Final minutes of Air France flight AF447 to be examined as trial opens

Air France and Airbus are being tried on charges of involuntary manslaughter after 228 people died in the 2009 crash

The harrowing final minutes of the Air France flight from Rio de Janeiro to Paris that went into freefall and plunged into the Atlantic Ocean in 2009, killing all 228 people on board, will be examined as a landmark trial opens in Paris on Monday.

Two aviation industry heavyweights – the airline Air France, and the aircraft maker Airbus – are being tried on charges of involuntary manslaughter for what was the worst plane crash in the French airline’s history.

It is the first time French companies have been directly placed on trial after an air crash, rather than individuals, and families’ lawyers battled for years to bring the case to court.

The crash on 1 June 2009 shook the world of air travel when flight AF447 disappeared from radars as it crossed the night sky during a storm over the Atlantic between Brazil and Senegal. The Airbus A330 had vanished without a mayday sign.

Days later, debris was found in the ocean, but it took nearly two years to locate the bulk of the fuselage and recover the “black box” flight recorders. The unprecedented French search effort involved combing 17,000 sq km of ocean bed at depths of up to 4,000 metres for over 22 months.

The plane had been carrying 12 crew members and 216 passengers from 33 different nationalities, all of whom were killed.

Planes most often crash on land and the AF447 ocean crash came to be seen as one of a handful of accidents that changed aviation. It led to changes in safety regulations, pilot training and the use of airspeed sensors.

The trial will hear extensive detail from the final, fatal minutes in the cockpit as the confused captain and co-pilots fought to control the plane.

As the plane approached the equator on its way to Paris, it had entered a so-called “intertropical convergence zone” that often produces volatile storms with heavy precipitation. As a storm buffeted the plane, ice crystals present at high altitudes had disabled the plane’s airspeed sensors, blocking speed and altitude information. The automatic pilot functions stopped working.

The 205-tonne jet went into an aerodynamic stall and then plunged.

“We’ve lost our speeds,” one co-pilot is heard saying in the flight recordings, before other indicators mistakenly show a loss of altitude, and a series of alarm messages appear on the cockpit screens. “I don’t know what’s happening,” one of the pilots says.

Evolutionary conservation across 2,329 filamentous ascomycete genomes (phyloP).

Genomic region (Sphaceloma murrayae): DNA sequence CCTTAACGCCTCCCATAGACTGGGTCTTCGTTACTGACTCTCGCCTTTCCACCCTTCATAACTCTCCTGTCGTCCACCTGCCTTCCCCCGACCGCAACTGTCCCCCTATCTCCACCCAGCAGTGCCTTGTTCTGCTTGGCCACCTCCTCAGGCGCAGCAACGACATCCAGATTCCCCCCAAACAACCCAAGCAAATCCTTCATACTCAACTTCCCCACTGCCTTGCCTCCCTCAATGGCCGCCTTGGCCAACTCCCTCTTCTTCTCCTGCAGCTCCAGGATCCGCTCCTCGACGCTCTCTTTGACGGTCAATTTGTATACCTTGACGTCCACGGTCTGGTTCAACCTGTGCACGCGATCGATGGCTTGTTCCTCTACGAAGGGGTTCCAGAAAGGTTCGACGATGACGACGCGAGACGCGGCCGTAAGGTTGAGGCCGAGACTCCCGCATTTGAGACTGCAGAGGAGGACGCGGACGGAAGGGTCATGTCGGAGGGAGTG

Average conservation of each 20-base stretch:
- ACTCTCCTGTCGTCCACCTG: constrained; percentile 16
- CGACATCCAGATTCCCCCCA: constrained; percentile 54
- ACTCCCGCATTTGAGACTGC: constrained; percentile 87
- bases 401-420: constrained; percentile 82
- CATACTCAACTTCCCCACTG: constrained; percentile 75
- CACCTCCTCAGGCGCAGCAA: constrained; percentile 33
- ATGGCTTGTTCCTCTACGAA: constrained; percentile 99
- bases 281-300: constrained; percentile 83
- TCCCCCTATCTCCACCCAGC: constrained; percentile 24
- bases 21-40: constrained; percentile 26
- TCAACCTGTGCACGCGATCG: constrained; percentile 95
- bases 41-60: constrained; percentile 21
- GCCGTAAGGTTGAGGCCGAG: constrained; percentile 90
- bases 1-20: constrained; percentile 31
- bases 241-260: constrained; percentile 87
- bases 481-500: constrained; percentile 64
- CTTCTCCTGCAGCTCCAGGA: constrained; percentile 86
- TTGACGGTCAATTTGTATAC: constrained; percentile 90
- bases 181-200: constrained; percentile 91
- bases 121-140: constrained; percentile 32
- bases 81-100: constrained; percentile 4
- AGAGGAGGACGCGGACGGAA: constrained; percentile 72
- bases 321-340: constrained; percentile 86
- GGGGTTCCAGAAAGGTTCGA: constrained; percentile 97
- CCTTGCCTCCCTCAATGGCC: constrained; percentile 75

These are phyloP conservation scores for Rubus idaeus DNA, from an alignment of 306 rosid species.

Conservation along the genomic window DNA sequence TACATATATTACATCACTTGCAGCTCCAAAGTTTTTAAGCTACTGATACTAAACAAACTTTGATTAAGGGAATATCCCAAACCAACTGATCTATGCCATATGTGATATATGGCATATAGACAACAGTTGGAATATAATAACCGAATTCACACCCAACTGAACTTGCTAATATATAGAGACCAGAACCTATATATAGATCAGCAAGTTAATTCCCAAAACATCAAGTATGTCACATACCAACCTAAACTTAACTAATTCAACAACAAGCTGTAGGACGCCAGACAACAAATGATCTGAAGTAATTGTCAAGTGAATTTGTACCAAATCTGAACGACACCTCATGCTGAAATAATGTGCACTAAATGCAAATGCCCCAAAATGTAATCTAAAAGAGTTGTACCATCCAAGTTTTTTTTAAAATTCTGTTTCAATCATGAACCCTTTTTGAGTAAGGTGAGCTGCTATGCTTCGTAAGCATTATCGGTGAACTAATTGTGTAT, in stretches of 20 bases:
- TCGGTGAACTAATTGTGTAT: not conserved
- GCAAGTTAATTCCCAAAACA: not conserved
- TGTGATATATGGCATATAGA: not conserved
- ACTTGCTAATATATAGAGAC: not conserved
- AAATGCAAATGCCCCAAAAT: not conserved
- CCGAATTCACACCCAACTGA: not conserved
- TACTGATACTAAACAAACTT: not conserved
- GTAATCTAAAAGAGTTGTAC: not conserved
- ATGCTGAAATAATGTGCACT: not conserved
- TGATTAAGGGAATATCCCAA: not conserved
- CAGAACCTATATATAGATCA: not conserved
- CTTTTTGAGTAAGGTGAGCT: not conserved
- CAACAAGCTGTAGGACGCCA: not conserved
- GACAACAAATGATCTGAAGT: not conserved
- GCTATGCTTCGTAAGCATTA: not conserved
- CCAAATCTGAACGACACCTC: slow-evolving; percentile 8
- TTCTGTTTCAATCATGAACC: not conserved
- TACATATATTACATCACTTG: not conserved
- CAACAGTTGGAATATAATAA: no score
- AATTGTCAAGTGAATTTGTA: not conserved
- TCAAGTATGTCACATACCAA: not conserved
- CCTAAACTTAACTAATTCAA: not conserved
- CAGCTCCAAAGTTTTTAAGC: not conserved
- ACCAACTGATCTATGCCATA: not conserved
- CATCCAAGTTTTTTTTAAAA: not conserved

The historic trial will consider the role of the airspeed sensors and the pilots.

Daniele Lamy, president of the victims’ group, Entraide et Solidarité, told AFP: “We expect an impartial and exemplary trial so that this never happens again, and that as a result the two defendants will make safety their priority instead of only profitability.”

Air France and Airbus face potential fines of up to €225,000 – a fraction of their annual revenues – but they could suffer damage to their reputations if found criminally responsible.

Both companies have denied any criminal negligence, and investigating magistrates overseeing the case dropped the charges in 2019, attributing the crash mainly to pilot error.

That decision infuriated victims’ families, and in 2021 a Paris appeals court ruled there was sufficient evidence to allow a trial to go ahead.

“Air France … will continue to demonstrate that it did not commit any criminal negligence that caused this accident, and will request an acquittal,” the airline said in a statement to AFP.

Airbus, maker of the A330 jet that had been put into service just four years before the accident, did not comment before the trial but has also denied any criminal negligence.

• The headline and text of this article were amended on 10 October 2022. The flight that crashed was AF447, not AF477 as an earlier version said.


Angelique Chrisafis in Paris

The GuardianTramp

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